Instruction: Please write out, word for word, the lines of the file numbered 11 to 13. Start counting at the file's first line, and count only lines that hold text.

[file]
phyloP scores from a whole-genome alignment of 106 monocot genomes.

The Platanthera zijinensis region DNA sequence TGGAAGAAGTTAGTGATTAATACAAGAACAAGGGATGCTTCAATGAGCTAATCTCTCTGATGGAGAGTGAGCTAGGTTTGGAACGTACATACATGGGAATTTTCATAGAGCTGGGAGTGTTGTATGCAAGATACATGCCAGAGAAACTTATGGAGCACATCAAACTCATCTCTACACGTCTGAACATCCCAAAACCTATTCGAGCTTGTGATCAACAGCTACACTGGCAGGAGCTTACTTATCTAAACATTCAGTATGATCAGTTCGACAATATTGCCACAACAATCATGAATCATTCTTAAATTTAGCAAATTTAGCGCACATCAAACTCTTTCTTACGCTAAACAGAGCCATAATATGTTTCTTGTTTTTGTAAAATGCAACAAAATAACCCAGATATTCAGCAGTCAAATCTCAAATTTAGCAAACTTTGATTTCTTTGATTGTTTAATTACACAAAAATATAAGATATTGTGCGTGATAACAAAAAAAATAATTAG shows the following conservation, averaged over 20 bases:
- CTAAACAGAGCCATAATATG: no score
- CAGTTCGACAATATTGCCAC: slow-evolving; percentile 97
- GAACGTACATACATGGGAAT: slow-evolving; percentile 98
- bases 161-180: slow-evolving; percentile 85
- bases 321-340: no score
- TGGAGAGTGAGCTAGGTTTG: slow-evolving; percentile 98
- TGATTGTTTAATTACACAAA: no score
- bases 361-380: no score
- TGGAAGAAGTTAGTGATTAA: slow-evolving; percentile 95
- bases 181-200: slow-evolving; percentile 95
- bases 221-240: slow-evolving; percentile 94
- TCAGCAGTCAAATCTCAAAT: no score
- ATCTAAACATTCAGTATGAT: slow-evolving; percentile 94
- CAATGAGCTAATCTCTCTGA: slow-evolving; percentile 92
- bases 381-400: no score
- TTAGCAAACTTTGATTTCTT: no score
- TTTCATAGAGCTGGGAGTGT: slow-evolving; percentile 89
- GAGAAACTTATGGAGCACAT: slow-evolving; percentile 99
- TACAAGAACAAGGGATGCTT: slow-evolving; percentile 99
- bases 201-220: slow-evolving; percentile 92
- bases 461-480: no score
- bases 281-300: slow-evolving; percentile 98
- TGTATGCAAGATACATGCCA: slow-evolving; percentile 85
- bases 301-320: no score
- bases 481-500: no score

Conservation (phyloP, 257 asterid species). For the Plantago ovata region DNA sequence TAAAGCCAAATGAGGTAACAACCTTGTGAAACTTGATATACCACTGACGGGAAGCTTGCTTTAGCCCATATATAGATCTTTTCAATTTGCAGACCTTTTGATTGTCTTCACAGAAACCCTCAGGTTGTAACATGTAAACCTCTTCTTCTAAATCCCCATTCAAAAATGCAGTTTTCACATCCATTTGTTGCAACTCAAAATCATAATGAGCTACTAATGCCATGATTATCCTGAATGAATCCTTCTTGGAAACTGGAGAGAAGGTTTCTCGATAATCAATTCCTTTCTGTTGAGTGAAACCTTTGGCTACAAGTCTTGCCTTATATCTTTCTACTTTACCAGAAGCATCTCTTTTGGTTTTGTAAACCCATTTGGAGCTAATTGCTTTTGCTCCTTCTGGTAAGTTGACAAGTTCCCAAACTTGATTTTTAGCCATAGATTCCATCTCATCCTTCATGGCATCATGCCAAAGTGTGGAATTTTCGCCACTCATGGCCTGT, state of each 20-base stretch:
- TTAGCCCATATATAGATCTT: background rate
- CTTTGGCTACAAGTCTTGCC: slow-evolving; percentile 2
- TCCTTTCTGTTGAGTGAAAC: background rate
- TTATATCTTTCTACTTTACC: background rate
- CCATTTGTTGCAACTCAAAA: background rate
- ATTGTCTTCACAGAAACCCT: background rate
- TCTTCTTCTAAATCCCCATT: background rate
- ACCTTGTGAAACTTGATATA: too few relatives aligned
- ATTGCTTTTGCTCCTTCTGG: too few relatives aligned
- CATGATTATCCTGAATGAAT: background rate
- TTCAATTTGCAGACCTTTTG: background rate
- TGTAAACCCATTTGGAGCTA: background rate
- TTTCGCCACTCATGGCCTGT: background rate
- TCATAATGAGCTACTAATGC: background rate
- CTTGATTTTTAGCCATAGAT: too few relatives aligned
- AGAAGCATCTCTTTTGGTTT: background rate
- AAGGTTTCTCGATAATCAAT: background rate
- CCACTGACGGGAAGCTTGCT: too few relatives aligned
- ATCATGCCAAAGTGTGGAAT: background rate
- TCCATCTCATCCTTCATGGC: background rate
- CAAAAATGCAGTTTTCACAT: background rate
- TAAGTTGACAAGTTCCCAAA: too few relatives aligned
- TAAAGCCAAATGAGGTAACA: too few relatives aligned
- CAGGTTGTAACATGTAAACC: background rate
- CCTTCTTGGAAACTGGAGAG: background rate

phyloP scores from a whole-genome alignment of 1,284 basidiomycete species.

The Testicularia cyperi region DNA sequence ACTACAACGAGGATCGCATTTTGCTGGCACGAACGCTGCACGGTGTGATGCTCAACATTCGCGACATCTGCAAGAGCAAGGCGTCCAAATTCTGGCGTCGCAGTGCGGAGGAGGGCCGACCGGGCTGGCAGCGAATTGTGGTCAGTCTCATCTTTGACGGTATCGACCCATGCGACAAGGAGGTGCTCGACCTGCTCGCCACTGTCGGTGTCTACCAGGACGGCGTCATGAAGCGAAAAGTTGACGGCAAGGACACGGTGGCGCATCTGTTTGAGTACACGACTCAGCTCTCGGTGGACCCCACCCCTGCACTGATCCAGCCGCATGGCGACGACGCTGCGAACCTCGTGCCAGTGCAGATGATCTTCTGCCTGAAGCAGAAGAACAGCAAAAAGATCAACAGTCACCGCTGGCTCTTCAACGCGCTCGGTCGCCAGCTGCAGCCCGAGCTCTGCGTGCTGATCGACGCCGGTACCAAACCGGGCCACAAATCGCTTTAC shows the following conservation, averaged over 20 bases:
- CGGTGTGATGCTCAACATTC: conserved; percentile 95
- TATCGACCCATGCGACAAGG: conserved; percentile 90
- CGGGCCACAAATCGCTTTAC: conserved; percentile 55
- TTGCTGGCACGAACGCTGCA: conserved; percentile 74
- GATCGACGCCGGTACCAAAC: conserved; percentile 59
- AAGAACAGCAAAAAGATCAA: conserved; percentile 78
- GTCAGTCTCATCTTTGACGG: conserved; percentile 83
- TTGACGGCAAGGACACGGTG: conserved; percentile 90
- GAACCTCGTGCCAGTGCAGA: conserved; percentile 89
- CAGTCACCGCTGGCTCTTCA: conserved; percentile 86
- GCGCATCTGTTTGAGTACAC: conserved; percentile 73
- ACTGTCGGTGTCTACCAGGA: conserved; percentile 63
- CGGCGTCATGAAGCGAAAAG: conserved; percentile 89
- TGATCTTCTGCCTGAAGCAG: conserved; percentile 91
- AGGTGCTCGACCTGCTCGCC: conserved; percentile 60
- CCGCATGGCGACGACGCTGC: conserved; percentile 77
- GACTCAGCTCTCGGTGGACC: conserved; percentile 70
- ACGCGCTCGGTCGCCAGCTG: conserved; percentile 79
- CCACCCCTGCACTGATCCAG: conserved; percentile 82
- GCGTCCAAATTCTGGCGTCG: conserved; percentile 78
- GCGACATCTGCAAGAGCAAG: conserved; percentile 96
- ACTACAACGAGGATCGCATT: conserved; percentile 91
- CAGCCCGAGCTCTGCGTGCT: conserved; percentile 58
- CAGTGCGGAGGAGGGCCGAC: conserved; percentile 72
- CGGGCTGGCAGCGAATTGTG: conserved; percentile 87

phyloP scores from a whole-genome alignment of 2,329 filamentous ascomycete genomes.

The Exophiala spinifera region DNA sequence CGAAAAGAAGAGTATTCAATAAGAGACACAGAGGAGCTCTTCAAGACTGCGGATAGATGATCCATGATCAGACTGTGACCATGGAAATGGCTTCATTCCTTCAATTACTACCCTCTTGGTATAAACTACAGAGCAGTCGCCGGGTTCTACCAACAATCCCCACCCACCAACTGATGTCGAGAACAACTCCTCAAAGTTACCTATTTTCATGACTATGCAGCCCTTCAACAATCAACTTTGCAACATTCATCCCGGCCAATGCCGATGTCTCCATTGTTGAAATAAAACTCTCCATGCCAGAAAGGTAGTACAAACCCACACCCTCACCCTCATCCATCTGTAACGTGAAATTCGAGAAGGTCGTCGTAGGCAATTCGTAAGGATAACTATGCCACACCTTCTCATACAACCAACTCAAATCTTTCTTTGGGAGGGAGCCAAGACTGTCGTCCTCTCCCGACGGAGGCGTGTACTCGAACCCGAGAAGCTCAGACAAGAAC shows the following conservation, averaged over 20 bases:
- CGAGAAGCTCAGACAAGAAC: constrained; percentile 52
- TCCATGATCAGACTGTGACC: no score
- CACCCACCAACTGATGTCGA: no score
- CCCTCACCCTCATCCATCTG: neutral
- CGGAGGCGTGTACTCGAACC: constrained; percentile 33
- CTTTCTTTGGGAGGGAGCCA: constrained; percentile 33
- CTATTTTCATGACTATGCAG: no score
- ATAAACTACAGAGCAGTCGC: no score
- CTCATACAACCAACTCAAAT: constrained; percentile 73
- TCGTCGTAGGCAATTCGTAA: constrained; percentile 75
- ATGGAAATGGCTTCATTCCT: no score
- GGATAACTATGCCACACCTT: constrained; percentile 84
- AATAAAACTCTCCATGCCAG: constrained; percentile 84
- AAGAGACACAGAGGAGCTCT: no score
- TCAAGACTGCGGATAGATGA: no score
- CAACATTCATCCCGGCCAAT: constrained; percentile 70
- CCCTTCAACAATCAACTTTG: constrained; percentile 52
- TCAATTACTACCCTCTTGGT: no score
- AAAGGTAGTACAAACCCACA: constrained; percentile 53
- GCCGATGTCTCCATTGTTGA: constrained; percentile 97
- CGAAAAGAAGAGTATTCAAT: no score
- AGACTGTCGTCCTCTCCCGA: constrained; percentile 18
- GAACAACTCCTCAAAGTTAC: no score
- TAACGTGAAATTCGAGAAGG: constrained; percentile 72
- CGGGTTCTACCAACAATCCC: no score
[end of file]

- TGGAAGAAGTTAGTGATTAA: slow-evolving; percentile 95
- bases 181-200: slow-evolving; percentile 95
- bases 221-240: slow-evolving; percentile 94